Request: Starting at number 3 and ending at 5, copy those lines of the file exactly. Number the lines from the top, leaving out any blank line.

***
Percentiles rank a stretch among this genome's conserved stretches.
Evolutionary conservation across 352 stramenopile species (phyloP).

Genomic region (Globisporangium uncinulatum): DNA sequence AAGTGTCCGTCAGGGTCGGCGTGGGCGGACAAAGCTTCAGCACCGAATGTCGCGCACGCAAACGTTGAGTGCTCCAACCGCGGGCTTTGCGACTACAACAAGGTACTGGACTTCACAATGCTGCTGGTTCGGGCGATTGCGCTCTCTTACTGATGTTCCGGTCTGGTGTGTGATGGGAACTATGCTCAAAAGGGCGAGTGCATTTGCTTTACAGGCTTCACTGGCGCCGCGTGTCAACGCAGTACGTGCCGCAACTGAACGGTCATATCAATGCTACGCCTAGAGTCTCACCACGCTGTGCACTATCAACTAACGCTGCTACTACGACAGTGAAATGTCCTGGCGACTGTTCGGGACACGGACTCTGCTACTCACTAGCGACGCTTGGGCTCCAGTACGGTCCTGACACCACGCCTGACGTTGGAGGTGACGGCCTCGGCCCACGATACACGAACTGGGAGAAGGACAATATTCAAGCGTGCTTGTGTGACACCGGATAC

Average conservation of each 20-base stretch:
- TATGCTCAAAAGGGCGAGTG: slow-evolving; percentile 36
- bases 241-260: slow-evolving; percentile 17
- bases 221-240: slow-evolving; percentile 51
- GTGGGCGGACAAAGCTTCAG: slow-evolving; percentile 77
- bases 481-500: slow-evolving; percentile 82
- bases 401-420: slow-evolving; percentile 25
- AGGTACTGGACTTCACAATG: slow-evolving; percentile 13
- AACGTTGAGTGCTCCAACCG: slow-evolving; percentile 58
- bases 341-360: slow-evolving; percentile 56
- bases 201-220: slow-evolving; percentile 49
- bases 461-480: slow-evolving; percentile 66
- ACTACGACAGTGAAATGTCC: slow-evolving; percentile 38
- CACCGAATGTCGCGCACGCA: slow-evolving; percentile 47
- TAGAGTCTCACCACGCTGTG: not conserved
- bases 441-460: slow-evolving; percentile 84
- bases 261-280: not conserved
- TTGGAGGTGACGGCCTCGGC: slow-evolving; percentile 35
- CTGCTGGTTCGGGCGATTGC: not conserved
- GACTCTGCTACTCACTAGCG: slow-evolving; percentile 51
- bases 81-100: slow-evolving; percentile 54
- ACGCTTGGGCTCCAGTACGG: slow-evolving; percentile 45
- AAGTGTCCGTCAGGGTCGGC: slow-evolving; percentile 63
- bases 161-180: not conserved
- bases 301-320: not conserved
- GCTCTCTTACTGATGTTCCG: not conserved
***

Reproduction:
Genomic region (Globisporangium uncinulatum): DNA sequence AAGTGTCCGTCAGGGTCGGCGTGGGCGGACAAAGCTTCAGCACCGAATGTCGCGCACGCAAACGTTGAGTGCTCCAACCGCGGGCTTTGCGACTACAACAAGGTACTGGACTTCACAATGCTGCTGGTTCGGGCGATTGCGCTCTCTTACTGATGTTCCGGTCTGGTGTGTGATGGGAACTATGCTCAAAAGGGCGAGTGCATTTGCTTTACAGGCTTCACTGGCGCCGCGTGTCAACGCAGTACGTGCCGCAACTGAACGGTCATATCAATGCTACGCCTAGAGTCTCACCACGCTGTGCACTATCAACTAACGCTGCTACTACGACAGTGAAATGTCCTGGCGACTGTTCGGGACACGGACTCTGCTACTCACTAGCGACGCTTGGGCTCCAGTACGGTCCTGACACCACGCCTGACGTTGGAGGTGACGGCCTCGGCCCACGATACACGAACTGGGAGAAGGACAATATTCAAGCGTGCTTGTGTGACACCGGATAC

Average conservation of each 20-base stretch:
- TATGCTCAAAAGGGCGAGTG: slow-evolving; percentile 36